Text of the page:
Please complete and upload the Conflict of Interest and Author Declaration form with your manuscript. Inclusion of this form is mandatory.

Submission declaration and verification
Submission of an article implies that the work described has not been published previously (except in the form of an abstract or as part of a published lecture or academic thesis), that it is not under consideration for publication elsewhere, that its publication is approved by all authors and tacitly or explicitly by the responsible authorities where the work was carried out, and that, if accepted, it will not be published elsewhere in the same form, in English or in any other language, including electronically without the written consent of the copyright-holder. To verify originality, your article may be checked by the originality detection software iThenticate. See also

Each author is required to declare his or her individual contribution to the article: all authors must have materially participated in the research and/or article preparation, so roles for all authors should be described. The statement that all authors have approved the final article should be true and included in the disclosure.

All authors should have made substantial contributions to all of the following: (1) the conception and design of the study, or acquisition of data, or analysis and interpretation of data, (2) drafting the article or revising it critically for important intellectual content, (3) final approval of the version to be submitted.

Changes to authorship
This policy concerns the addition, deletion, or rearrangement of author names in the authorship of accepted manuscripts:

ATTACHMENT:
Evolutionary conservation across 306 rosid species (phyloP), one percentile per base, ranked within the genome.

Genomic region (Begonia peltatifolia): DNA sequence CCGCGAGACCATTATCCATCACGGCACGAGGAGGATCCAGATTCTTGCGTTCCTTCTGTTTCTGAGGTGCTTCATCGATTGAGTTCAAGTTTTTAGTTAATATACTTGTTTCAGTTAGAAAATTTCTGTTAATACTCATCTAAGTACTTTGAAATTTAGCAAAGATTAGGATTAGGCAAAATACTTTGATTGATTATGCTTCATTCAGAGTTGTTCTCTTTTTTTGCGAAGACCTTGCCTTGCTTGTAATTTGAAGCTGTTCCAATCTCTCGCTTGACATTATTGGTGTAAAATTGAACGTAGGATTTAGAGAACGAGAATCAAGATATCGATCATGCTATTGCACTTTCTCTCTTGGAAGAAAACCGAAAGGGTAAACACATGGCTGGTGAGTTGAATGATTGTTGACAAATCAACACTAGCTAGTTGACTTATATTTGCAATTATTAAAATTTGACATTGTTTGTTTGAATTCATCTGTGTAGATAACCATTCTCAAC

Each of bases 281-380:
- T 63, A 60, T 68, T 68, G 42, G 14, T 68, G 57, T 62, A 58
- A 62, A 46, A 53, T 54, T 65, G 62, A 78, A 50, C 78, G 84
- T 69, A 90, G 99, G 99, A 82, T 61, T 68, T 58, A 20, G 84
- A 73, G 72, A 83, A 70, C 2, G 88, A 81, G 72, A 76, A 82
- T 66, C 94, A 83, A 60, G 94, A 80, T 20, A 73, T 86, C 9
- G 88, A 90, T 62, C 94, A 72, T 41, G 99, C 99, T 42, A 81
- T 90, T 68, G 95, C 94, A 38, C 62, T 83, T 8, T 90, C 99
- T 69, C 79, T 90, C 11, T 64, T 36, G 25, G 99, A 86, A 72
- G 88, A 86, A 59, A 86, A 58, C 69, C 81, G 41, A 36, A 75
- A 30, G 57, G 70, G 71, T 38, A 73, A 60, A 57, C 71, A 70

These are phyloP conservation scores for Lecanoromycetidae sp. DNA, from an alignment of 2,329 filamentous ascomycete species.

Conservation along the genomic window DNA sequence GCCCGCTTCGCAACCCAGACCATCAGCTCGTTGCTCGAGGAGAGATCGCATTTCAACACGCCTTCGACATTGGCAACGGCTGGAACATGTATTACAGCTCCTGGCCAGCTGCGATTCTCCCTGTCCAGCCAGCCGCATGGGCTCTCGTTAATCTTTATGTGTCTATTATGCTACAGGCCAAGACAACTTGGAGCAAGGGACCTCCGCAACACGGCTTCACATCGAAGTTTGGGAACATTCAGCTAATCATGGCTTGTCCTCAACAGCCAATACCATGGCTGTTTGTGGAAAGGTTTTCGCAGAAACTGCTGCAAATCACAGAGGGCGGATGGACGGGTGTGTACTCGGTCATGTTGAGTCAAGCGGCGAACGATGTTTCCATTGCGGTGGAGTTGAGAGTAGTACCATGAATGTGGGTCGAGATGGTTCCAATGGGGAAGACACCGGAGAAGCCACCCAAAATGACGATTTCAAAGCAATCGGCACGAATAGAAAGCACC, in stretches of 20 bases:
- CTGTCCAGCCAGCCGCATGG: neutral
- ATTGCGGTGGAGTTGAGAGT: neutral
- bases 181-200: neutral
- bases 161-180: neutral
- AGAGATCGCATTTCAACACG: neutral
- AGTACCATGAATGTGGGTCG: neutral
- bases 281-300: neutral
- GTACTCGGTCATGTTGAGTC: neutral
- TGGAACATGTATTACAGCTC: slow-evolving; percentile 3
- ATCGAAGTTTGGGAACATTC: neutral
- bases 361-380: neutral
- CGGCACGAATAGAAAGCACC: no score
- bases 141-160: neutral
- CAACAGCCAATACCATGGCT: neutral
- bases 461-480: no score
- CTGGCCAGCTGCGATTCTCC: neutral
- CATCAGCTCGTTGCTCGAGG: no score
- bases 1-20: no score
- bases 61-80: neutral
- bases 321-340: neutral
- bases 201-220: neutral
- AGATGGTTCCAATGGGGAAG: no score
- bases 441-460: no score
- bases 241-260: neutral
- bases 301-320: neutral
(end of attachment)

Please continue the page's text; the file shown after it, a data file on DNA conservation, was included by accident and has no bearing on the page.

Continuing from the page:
Before the accepted manuscript is published in an online issue: Requests to add or remove an author, or to rearrange the author names, must be sent to the Journal Manager from the corresponding author of the accepted manuscript and must include: (a) the reason the name should be added or removed, or the author names rearranged and (b) written confirmation (e-mail, fax, letter) from all authors that they agree with the addition, removal or rearrangement. In the case of addition or removal of authors, this includes confirmation from the author being added or removed. Requests that are not sent by the corresponding author will be forwarded by the Journal Manager to the corresponding author, who must follow the procedure as described above. Note that: (1) Journal Managers will inform the Journal Editors of any such requests and (2) publication of the accepted manuscript in an online issue is suspended until authorship has been agreed.

Clinical trial results
In line with the position of the International Committee of Medical Journal Editors, the journal will not consider results posted in the same clinical trials registry in which primary registration resides to be prior publication if the results posted are presented in the form of a brief structured (less than 500 words) abstract or table. However, divulging results in other circumstances (e.g., investors' meetings) is discouraged and may jeopardize consideration of the manuscript. Authors should fully disclose all posting in registries of results of the same or closely related work.